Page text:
John Schuerholz, Hall of Famer: He changed the Braves - and Atlanta

John Schuerholz, in both foreground and background. (M. Bradley)

Credit: Mark Bradley

Credit: Mark Bradley

John Schuerholz, in both foreground and background. (M. Bradley)

COOPERSTOWN, N.Y. -- John Schuerholz took an established Atlanta business and made us – and not just us; everyone who followed baseball – care about it in a way nobody ever had. Before he showed up, the Braves were a civic joke. He arrived in October 1990. For the next 15 years, nobody laughed at Schuerholz's Braves.

Speaking to this reporter on April 11, 1991, Schuerholz said: “It was fairly evident that there was no pride in the organization. ... There was an apathy here, and from the outside there was the view that what was going on was acceptable. That’s a belief that has changed dramatically.”

If Schuerholz hadn’t accepted Stan Kasten’s repeated offers – it took several; the guy kept changing his mind – to be the Braves’ general manager, the sport would still remember him as one of its best and brightest. Under Frank Cashen, Harry Dalton and Lou Gorman, he helped make the Baltimore Orioles, his hometown club, into the first colossus of the post-Yankees empire. In Kansas City, he worked to turn an expansion team into a perennial playoff qualifier and, as GM in 1985, World Series champs.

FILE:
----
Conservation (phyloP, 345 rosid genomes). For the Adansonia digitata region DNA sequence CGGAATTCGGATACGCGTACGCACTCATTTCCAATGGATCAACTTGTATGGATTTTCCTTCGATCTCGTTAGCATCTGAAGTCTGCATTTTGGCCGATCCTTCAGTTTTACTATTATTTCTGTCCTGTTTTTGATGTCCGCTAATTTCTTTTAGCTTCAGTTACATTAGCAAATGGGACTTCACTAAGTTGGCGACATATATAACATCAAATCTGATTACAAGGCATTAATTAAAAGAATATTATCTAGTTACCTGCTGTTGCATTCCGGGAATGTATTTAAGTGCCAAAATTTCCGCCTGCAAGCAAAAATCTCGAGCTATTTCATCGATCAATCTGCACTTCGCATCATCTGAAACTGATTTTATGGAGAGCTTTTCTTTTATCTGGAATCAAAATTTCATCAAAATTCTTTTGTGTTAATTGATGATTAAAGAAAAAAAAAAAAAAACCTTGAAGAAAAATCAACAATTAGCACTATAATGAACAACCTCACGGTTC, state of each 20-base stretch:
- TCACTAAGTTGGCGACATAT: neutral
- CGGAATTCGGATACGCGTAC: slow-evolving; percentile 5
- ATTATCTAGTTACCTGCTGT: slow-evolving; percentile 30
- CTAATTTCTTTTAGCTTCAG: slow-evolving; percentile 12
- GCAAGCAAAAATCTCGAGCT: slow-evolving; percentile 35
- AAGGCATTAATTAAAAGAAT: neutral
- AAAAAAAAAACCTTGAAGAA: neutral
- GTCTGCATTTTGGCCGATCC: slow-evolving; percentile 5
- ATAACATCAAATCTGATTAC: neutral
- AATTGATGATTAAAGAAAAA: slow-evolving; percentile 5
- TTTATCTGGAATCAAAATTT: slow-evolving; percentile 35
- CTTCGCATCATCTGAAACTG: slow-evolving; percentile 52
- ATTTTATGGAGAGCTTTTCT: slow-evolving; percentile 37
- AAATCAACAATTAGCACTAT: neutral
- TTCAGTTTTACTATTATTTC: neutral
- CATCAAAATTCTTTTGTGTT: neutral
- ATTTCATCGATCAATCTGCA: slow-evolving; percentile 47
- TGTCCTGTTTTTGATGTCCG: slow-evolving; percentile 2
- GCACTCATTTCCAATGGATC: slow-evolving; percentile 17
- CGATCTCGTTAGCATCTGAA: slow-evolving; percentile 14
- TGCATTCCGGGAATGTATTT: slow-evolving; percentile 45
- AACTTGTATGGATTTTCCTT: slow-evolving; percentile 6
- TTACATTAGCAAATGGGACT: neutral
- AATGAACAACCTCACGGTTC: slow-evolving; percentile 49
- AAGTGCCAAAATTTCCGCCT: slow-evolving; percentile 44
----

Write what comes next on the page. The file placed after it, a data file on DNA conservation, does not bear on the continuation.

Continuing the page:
What he did with the Braves remains a source of awe. Over his first 14 completed seasons, Schuerholz’s team finished first without fail. Fourteen times running, the Braves left spring training and played beyond the 162nd game. No team had done that. Maybe no other team will. “The significance of that, the uniqueness of that, it separates itself,” Schuerholz said Saturday.

The team changed over time – not one Brave played in all 14 postseasons – but the greatest pairing in the history of baseball kept doing its voodoo. Schuerholz built the roster; Bobby Cox won with it. The latter was enshrined in baseball’s Hall of Fame three years ago. The former will have his moment Sunday.